• Don’t perform stretches on cold muscles as it can cause strains, tears and other issues and injuries. All stretches should be performed on warm muscles.
  • Don’t cheat the stretch. If you want your horse to gain the maximum benefit of stretching, then you must perform proper stretching form.
  • Most stretches can be performed up to 5 days a week as long as your horse is healthy. Tail pull stretches, on the other hand, should not be performed more than 4 days per week.
  • Each horse has different stretching needs. The type of stretches and frequency that are appropriate for a horse recovering from an injury can greatly vary. Just because a certain stretch was effective on a different horse does not mean that it will also work similarly to your horse.
  • The duration of the stretch will vary depending on many factors such nutrition level, conformation, prior injury and muscle tightness. You can start with a 5-10 second hold time and you can increase it gradually to 30 seconds.
  • Never press on a joint to support a stretch or push or pull on joints.
  • Another effective technique in maximizing the benefit of stretching is deep breathing and relaxing your hands as much as possible.
  • If there is a noted pain or discomfort, never proceed to stretching.
  • Not all stretches contained in Stretch Your Horse videos are applicable to all horses. Before you start your stretching regimen, consult with an equine healthcare professional first.

Horse stretching may just take a few minutes of your time, but clearly the benefits can go a long way. Before you get on your horse, make it a habit that you don’t just stretch your body; stretch your horse’s muscles too.

For more helpful tips about horse riding, click here.

10 Things You Should Know Before Your First Horse Riding

If you’re looking for something to spice up your workout routine, why not try horseback riding?

Many of us don’t really think horseback riding as a “fitness” activity, but riding on a horse is an excellent form of exercise. This hobby can help you achieve stable core, strong legs and impeccable balance. Plus, spending time outdoor can certainly do your body some good.

Whether you want to try horse riding for an active lifestyle or you’re passionate about horses, you can’t just simply hit the trails. Below are some things that you need to know first before your first horse riding.

1. Safety Should be your Priority

Being a first-timer in horse riding, it’s understandable that you feel giddy and just want to try on the first stable that you come across with. Safety should be your number one priority and it’s important that you take precautions at all time.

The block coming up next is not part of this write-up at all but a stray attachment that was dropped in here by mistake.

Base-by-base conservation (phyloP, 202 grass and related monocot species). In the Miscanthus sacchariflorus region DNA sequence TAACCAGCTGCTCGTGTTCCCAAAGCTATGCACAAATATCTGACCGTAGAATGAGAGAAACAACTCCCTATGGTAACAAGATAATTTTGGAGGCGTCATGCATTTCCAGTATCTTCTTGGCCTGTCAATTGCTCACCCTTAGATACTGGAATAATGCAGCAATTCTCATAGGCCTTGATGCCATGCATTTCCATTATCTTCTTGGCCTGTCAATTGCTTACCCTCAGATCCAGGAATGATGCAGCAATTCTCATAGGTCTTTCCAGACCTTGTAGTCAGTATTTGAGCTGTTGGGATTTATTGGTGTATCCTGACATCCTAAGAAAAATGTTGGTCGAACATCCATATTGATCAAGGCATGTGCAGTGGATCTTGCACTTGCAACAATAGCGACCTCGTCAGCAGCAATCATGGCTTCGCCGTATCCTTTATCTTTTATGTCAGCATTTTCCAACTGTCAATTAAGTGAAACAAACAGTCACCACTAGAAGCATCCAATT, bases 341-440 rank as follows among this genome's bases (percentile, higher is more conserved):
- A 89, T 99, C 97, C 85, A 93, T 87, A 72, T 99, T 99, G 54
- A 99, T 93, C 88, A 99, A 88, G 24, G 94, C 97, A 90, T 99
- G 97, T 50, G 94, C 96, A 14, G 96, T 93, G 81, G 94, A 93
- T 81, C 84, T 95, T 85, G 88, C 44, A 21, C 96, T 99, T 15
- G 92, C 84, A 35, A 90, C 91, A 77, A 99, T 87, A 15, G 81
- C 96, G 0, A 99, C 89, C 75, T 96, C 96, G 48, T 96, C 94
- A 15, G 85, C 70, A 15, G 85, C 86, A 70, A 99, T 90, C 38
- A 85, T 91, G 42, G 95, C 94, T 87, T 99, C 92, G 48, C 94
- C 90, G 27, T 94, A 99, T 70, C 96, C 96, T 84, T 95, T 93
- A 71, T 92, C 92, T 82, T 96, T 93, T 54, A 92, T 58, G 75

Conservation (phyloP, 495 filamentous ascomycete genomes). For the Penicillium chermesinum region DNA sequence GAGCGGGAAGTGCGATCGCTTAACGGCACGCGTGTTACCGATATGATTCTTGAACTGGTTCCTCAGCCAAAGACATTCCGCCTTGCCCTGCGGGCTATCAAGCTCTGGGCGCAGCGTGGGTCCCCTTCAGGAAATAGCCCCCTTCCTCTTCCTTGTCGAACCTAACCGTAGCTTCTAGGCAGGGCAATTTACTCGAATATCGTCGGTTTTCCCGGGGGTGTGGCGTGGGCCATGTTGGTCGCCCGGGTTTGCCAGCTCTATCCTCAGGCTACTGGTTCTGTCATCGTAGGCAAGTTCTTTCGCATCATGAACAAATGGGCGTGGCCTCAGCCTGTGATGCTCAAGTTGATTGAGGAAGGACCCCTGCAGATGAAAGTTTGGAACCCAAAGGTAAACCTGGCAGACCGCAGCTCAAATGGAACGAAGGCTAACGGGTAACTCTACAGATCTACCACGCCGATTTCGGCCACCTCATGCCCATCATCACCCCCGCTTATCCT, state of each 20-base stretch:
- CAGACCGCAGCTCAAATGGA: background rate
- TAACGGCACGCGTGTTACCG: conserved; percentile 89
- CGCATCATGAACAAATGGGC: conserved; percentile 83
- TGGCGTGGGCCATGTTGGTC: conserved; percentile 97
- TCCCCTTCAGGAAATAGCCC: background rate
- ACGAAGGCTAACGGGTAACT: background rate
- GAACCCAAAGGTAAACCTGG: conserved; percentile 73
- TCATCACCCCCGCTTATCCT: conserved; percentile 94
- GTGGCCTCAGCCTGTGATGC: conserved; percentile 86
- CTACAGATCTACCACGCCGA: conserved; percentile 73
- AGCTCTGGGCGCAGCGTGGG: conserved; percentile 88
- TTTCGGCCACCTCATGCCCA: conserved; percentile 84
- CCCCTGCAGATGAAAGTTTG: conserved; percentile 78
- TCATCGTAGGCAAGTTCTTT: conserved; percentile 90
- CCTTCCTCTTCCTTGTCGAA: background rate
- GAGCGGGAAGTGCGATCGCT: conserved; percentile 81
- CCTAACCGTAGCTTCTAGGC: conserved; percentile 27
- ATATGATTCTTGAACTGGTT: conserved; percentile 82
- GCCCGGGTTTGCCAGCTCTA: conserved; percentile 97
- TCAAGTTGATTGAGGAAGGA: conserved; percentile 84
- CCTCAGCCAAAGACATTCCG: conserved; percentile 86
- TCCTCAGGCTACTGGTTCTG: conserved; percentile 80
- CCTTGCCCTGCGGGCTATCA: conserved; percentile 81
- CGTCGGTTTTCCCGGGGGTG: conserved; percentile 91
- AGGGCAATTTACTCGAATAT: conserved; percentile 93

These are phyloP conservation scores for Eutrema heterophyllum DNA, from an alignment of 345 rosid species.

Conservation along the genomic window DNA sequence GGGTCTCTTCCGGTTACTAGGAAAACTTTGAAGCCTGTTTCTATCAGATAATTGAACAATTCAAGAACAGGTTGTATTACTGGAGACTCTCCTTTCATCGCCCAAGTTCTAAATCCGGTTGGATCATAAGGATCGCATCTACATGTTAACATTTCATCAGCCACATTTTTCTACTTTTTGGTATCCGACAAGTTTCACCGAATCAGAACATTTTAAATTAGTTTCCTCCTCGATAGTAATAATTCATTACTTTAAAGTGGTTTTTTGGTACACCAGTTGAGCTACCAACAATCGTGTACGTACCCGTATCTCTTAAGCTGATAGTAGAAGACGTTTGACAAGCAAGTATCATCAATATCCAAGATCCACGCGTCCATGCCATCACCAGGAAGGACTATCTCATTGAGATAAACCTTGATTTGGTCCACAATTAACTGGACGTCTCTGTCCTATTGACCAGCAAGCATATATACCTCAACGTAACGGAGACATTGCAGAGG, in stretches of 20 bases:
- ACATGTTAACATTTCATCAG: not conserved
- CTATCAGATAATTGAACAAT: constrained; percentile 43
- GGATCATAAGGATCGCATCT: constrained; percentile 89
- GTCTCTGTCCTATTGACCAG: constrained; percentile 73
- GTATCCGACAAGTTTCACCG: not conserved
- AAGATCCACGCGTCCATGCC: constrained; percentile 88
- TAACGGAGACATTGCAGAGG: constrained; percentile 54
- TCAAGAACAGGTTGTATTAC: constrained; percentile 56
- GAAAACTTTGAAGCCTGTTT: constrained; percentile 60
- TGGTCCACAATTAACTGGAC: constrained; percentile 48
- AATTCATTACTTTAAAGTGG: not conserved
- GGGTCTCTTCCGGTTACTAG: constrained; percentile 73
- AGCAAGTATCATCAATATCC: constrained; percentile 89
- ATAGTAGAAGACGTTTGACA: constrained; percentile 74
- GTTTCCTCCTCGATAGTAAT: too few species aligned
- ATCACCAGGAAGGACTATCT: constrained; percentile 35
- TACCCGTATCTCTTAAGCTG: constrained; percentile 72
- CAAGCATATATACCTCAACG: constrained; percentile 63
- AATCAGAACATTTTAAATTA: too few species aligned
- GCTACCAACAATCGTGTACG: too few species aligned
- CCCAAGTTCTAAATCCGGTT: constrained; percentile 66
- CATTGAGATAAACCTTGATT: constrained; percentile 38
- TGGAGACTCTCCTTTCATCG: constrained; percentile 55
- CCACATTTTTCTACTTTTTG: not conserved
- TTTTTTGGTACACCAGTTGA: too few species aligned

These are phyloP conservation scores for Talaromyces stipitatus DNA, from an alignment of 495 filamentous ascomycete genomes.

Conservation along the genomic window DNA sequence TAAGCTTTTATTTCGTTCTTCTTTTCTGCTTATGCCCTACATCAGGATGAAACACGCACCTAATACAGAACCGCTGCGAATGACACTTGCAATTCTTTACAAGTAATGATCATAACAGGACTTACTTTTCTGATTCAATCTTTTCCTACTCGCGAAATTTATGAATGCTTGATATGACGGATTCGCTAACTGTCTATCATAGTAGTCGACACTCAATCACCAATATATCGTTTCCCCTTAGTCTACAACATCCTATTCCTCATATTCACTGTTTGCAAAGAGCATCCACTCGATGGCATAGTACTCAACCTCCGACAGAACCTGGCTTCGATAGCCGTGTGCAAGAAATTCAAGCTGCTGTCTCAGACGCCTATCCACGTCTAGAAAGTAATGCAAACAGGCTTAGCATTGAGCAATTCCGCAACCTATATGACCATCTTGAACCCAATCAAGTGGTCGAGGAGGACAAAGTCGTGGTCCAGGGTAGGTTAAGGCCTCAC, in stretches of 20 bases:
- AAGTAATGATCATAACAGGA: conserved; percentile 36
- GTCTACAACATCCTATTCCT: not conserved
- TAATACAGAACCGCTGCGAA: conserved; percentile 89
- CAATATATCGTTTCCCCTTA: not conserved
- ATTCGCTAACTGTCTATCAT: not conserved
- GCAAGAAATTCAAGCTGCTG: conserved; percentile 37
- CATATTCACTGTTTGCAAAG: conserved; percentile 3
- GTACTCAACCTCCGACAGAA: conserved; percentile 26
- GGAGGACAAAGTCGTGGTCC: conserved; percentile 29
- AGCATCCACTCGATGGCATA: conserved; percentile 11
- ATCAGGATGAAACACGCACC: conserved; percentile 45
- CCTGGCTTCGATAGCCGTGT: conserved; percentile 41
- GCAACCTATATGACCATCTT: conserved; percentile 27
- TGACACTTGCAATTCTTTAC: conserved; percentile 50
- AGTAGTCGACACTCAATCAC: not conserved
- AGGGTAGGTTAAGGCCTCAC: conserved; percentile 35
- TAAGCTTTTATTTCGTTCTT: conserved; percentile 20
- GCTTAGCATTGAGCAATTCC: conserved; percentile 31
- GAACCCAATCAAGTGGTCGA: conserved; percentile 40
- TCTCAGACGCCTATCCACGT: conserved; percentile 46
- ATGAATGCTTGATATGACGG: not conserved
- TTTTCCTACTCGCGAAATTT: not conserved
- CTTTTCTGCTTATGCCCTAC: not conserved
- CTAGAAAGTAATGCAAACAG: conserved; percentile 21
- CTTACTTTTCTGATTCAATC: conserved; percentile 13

The first step that you need to take is do your research and check for the most reputable local stable. Look for establishment that is safe, legitimate, clean and in good repair. Also find a certified riding instructor who has tons of experience dealing with beginners.

Click here to find a certified instructor near you.

Wear Proper Clothing

If you think wearing a cowboy boots is enough, you may need to think again.

Wearing the proper clothing will not only make you comfortable but it will also help improve your performance. Protect your legs from chafing against the saddle by wearing long and comfortable pants. Closed-toed shoes with a small heel are also recommended to keep your feet on the stirrups. Avoid wearing loose clothing and accessories that could get tangled in equipment.

3. Stay Hydrated

It is important that you drink lots of water when horse riding. You can work up a lot of sweat, especially on warm days, so keep yourself hydrated throughout the ride by bringing a water bottle along.

4. Arrive Early or On Time

Being late on your first horse riding lesson is a big no-no.

Arrive atleast 15 minutes before the lesson so that you have time to get to know your instructor, co-trainees and even the horse. When meeting your horse for the first time, stay towards the left side or the front. Horses have smaller brains and they are trained to expect human activity from the left side.

5. Follow the Leader

When you’re leading your horse, stand to the left of its head and hold the reins with your right hand below its chin. Your left hand should be little bit down the length of the reins so they don’t drag on the ground.

6. Be Sensitive to Your Horse

Before you settle on your choice of saddle, it’s a must that you know the basic traits and characteristics of the horses.